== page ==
Calvinist Contradiction: Double Jeopardy



By Jesse Morrell

Calvinists charge Arminianism with a “double jeopardy”:

Custance said: “No man can be held accountable for a debt that has already been paid for on his behalf to the satisfaction of the offended party. But a double jeopardy, a duplication of indebtedness, is indeed involved if the non-elect are to be punished for sins which the Lord Jesus Christ has already endured punishment.”

This charge of double jeopardy is true, if given the penal substitution view of the atonement. Consistent Arminianism holds to the governmental view and thus there is no double jeopardy, as John Miley said, “The soteriology of Wesleyan Arminianism, taken as a whole, excludes the Satisfaction theory, and requires the Governmental as the only theory consistent with its doctrines.”

In the Calvinistic Penal theory, the atonement is automatically saving:

Charles Spurgeon said, “We say Christ so died that He infallibly secured the salvation of a multitude that no man can number, who through Christ’s death not only may be saved, but are saved, must be saved, and cannot by any possibility run the hazard of being anything but saved.”

The Calvinistic atonement must be automatically saving by its very nature because “Jesus satisfied the wrath of God.”

Flavel said, “for all the wrath of God was poured out upon him; even to the last drop. So that there is not one drop reserved, for the elect to feel.”

And yet Calvinists teach that even the elect were under the wrath of God prior to their faith in Christ:

Charles Hodge said, “Those for whom it was specially rendered are not justified from eternity; they are not born in a justified state; they are by nature, or birth, the children of wrath even as others. To be the children of wrath is to be justly exposed to divine wrath. They remain in this state of exposure until they believe, and should they die (unless in infancy) before they believe they would inevitably perish notwithstanding the satisfaction made for their sins.”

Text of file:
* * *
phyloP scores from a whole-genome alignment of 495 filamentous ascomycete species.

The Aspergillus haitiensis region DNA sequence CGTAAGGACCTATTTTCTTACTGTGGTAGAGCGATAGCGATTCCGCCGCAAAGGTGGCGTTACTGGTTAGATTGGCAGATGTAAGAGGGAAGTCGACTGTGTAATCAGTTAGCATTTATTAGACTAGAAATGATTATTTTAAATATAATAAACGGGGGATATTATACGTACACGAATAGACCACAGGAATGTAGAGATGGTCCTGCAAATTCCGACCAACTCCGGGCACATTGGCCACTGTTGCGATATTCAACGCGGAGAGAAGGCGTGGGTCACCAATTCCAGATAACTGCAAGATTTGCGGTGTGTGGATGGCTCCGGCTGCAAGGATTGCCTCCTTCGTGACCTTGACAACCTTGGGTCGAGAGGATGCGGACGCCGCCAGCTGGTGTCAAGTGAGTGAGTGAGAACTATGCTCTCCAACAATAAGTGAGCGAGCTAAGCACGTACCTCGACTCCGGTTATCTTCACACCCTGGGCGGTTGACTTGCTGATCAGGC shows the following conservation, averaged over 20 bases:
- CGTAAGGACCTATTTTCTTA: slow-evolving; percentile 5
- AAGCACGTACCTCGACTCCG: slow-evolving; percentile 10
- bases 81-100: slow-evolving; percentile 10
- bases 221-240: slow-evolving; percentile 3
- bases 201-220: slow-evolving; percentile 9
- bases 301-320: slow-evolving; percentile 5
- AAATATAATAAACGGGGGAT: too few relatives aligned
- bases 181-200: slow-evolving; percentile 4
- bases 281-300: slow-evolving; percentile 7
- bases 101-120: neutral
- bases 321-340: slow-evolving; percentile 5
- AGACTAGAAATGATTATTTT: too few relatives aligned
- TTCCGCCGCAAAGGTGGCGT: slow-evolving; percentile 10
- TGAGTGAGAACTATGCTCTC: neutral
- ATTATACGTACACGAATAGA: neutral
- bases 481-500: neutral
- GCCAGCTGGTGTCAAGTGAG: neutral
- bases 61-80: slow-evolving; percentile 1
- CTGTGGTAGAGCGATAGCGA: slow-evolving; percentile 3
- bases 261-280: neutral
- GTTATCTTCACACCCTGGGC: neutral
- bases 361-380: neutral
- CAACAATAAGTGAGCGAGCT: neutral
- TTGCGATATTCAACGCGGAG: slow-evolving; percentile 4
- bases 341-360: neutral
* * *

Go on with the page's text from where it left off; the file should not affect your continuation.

What is this but a DOUBLE JEOPARDY! The elect are under the wrath of God, prior to their faith in Christ, for the same sins that Jesus was under the wrath of God for? The elect stand condemned for the same sins Jesus was condemned for, until they are justified by faith?  Calvinists are, in a sense, assuming the Arminian view of a conditional salvation and an atonement that does not automatically save, for how can the elect be under the wrath of God if the wrath of God for them was satisfied before they were saved?

Calvinists betray their own atonement view on this point, forgetting that it must be unconditionally and automatically saving. Calvinists criticize Arminians for teaching that those for whom Christ died can still perish if they fail to meet the conditions of repentance and faith, and say “Why? Did not Christ die for the sins of unbelief and impenitence?” Well, the same charge can be made against those Calvinists who believe the elect are under the wrath of God prior to their repentance and faith! If consistent, the Calvinist doctrine of Satisfaction or Penal Substitution would destroy their doctrine of sola fide or justification by faith alone.